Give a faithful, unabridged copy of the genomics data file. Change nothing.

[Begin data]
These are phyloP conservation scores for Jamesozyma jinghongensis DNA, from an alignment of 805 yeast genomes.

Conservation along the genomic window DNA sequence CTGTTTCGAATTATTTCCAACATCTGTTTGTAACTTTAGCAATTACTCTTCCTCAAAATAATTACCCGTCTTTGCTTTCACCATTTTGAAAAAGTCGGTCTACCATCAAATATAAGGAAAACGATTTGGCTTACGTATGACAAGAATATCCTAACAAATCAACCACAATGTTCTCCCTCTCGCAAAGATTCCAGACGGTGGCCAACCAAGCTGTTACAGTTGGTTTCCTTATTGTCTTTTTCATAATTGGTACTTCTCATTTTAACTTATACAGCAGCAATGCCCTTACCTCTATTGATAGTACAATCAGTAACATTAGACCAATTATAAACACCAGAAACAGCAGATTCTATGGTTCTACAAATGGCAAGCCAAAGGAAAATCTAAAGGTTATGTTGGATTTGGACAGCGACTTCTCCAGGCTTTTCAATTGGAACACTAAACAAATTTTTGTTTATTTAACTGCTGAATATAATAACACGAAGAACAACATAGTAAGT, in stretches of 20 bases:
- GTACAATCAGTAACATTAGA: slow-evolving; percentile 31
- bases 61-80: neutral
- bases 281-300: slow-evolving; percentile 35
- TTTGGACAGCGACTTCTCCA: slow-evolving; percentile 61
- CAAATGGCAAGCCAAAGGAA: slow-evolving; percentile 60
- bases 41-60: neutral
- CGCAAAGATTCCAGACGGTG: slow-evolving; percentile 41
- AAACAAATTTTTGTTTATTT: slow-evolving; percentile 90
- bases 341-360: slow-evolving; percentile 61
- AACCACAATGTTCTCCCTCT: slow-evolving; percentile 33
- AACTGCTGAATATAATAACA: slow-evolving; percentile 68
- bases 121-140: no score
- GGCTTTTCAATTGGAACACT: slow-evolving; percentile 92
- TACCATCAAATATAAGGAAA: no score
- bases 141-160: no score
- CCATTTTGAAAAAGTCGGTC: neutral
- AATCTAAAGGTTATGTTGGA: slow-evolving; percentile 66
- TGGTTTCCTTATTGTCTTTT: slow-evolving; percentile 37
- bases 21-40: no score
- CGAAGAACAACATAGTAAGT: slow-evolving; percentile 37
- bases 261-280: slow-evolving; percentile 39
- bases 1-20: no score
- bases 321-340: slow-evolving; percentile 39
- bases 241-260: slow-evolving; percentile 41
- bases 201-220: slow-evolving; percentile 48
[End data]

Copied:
These are phyloP conservation scores for Jamesozyma jinghongensis DNA, from an alignment of 805 yeast genomes.

Conservation along the genomic window DNA sequence CTGTTTCGAATTATTTCCAACATCTGTTTGTAACTTTAGCAATTACTCTTCCTCAAAATAATTACCCGTCTTTGCTTTCACCATTTTGAAAAAGTCGGTCTACCATCAAATATAAGGAAAACGATTTGGCTTACGTATGACAAGAATATCCTAACAAATCAACCACAATGTTCTCCCTCTCGCAAAGATTCCAGACGGTGGCCAACCAAGCTGTTACAGTTGGTTTCCTTATTGTCTTTTTCATAATTGGTACTTCTCATTTTAACTTATACAGCAGCAATGCCCTTACCTCTATTGATAGTACAATCAGTAACATTAGACCAATTATAAACACCAGAAACAGCAGATTCTATGGTTCTACAAATGGCAAGCCAAAGGAAAATCTAAAGGTTATGTTGGATTTGGACAGCGACTTCTCCAGGCTTTTCAATTGGAACACTAAACAAATTTTTGTTTATTTAACTGCTGAATATAATAACACGAAGAACAACATAGTAAGT, in stretches of 20 bases:
- GTACAATCAGTAACATTAGA: slow-evolving; percentile 31
- bases 61-80: neutral
- bases 281-300: slow-evolving; percentile 35
- TTTGGACAGCGACTTCTCCA: slow-evolving; percentile 61
- CAAATGGCAAGCCAAAGGAA: slow-evolving; percentile 60
- bases 41-60: neutral
- CGCAAAGATTCCAGACGGTG: slow-evolving; percentile 41
- AAACAAATTTTTGTTTATTT: slow-evolving; percentile 90
- bases 341-360: slow-evolving; percentile 61
- AACCACAATGTTCTCCCTCT: slow-evolving; percentile 33
- AACTGCTGAATATAATAACA: slow-evolving; percentile 68
- bases 121-140: no score
- GGCTTTTCAATTGGAACACT: slow-evolving; percentile 92
- TACCATCAAATATAAGGAAA: no score
- bases 141-160: no score
- CCATTTTGAAAAAGTCGGTC: neutral
- AATCTAAAGGTTATGTTGGA: slow-evolving; percentile 66
- TGGTTTCCTTATTGTCTTTT: slow-evolving; percentile 37
- bases 21-40: no score
- CGAAGAACAACATAGTAAGT: slow-evolving; percentile 37
- bases 261-280: slow-evolving; percentile 39
- bases 1-20: no score
- bases 321-340: slow-evolving; percentile 39
- bases 241-260: slow-evolving; percentile 41
- bases 201-220: slow-evolving; percentile 48